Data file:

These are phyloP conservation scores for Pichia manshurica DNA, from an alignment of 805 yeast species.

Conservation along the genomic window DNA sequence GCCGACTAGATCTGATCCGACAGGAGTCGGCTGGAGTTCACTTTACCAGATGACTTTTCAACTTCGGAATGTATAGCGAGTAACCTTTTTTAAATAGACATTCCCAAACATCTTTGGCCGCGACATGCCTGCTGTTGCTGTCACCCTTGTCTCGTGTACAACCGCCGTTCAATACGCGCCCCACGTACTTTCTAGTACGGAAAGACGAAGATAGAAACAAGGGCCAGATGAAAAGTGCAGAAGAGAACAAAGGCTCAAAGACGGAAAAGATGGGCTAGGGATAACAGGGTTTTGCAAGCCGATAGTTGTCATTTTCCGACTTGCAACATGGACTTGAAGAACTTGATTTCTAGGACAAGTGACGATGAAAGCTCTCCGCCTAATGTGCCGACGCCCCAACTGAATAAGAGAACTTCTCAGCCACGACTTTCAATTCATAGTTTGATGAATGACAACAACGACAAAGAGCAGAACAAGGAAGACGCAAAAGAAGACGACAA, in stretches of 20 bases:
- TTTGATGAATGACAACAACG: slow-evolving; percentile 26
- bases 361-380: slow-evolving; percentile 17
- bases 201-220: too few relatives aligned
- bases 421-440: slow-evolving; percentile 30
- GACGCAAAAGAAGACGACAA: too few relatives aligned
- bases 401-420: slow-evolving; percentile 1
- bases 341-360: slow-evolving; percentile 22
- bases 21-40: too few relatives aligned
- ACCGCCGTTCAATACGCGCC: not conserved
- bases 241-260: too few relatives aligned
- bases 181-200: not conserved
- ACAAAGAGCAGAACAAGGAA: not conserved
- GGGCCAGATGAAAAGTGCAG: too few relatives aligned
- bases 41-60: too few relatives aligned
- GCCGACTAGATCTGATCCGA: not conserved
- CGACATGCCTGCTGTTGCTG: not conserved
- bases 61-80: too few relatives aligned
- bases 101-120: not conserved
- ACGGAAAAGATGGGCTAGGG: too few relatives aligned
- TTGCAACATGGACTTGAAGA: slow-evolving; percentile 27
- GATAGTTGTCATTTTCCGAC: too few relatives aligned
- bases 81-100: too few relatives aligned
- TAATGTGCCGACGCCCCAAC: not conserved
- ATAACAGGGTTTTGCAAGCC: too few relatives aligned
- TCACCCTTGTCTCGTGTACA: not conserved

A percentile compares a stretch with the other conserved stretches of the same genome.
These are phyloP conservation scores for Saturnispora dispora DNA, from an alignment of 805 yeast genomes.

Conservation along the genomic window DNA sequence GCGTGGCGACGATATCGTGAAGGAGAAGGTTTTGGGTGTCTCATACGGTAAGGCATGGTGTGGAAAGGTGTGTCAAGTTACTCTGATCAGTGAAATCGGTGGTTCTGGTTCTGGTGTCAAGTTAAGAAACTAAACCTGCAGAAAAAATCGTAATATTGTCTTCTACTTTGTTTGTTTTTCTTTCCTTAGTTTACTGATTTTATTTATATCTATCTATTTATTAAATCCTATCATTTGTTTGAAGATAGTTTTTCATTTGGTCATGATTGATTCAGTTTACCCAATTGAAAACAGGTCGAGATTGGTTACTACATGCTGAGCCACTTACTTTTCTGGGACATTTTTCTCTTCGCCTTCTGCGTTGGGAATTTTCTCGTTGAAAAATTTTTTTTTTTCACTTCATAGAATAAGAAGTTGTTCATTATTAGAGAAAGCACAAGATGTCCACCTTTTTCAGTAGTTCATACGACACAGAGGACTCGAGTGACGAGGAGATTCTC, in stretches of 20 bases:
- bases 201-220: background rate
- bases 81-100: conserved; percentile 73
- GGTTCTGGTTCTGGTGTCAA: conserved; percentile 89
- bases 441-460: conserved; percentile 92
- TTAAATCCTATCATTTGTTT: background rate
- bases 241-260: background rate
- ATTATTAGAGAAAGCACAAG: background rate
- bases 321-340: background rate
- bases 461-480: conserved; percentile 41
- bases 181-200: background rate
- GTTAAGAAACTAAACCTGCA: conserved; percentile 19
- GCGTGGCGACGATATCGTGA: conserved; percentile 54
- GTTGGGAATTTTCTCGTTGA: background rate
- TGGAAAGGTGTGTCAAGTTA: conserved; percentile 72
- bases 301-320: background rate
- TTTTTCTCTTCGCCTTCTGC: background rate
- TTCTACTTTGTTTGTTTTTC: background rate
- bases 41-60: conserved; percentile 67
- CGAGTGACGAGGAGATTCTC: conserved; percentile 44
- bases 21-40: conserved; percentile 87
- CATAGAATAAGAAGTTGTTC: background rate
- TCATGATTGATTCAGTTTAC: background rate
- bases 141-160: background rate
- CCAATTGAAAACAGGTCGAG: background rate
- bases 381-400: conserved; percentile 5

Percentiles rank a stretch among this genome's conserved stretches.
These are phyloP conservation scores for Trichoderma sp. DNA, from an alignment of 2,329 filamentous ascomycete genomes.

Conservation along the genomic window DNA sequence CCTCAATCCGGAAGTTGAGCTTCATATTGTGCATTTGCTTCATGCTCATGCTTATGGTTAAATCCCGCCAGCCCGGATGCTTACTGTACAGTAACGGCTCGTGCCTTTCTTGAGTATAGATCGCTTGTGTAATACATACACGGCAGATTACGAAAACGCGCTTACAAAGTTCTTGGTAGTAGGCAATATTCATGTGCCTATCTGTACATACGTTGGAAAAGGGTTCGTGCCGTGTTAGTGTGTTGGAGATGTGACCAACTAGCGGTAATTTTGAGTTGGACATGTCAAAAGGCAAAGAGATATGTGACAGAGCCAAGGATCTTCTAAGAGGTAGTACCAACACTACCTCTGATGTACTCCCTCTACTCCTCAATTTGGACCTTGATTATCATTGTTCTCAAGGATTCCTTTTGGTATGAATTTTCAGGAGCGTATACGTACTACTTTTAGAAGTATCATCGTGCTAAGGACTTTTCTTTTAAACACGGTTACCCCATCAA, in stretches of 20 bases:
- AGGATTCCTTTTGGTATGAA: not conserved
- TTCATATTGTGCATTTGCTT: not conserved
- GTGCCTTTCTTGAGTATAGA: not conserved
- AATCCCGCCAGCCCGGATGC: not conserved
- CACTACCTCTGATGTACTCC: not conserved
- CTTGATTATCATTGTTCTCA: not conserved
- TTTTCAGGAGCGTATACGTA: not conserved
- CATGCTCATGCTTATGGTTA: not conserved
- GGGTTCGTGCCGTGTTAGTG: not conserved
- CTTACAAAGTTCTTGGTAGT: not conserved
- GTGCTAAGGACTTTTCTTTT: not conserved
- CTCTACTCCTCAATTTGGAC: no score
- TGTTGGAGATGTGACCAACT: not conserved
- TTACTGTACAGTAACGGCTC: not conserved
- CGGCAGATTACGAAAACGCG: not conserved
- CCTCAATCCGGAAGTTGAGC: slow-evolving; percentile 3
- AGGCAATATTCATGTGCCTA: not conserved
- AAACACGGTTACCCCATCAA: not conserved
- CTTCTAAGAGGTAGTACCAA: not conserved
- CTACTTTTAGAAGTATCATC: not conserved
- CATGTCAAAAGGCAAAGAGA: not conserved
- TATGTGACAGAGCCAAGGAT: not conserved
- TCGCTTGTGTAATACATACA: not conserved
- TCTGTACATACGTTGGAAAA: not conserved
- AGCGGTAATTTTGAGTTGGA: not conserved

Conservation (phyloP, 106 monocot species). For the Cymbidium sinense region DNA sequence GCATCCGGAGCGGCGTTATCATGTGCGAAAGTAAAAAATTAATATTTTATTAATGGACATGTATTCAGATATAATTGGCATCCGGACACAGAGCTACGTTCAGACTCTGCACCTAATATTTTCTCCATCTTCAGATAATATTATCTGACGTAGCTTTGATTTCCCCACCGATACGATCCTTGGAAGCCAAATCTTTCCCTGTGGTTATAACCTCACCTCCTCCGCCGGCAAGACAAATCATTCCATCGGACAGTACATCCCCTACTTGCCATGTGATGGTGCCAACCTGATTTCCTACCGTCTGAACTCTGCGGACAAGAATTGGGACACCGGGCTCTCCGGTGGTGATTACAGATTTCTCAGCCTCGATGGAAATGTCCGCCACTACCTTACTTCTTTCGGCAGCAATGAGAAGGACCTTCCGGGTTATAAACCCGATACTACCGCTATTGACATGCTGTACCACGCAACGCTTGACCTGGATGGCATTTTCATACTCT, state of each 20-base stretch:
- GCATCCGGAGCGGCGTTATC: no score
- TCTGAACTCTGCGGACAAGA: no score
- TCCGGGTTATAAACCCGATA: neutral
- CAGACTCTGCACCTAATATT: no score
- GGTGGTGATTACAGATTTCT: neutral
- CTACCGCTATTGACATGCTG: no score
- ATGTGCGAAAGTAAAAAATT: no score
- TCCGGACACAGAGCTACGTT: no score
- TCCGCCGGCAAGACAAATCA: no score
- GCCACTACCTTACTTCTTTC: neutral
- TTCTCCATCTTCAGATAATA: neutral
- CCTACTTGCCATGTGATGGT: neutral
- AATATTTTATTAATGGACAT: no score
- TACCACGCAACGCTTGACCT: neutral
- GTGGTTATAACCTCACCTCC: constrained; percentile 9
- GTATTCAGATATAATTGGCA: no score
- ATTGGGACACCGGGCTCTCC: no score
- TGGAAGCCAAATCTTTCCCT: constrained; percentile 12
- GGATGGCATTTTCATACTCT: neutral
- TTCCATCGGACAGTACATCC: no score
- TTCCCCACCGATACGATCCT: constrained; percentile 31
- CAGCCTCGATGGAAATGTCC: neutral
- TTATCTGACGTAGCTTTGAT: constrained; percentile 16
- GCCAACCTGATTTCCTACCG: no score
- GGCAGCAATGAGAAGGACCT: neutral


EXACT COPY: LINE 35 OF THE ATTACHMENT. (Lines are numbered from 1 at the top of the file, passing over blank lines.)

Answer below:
- TTAAATCCTATCATTTGTTT: background rate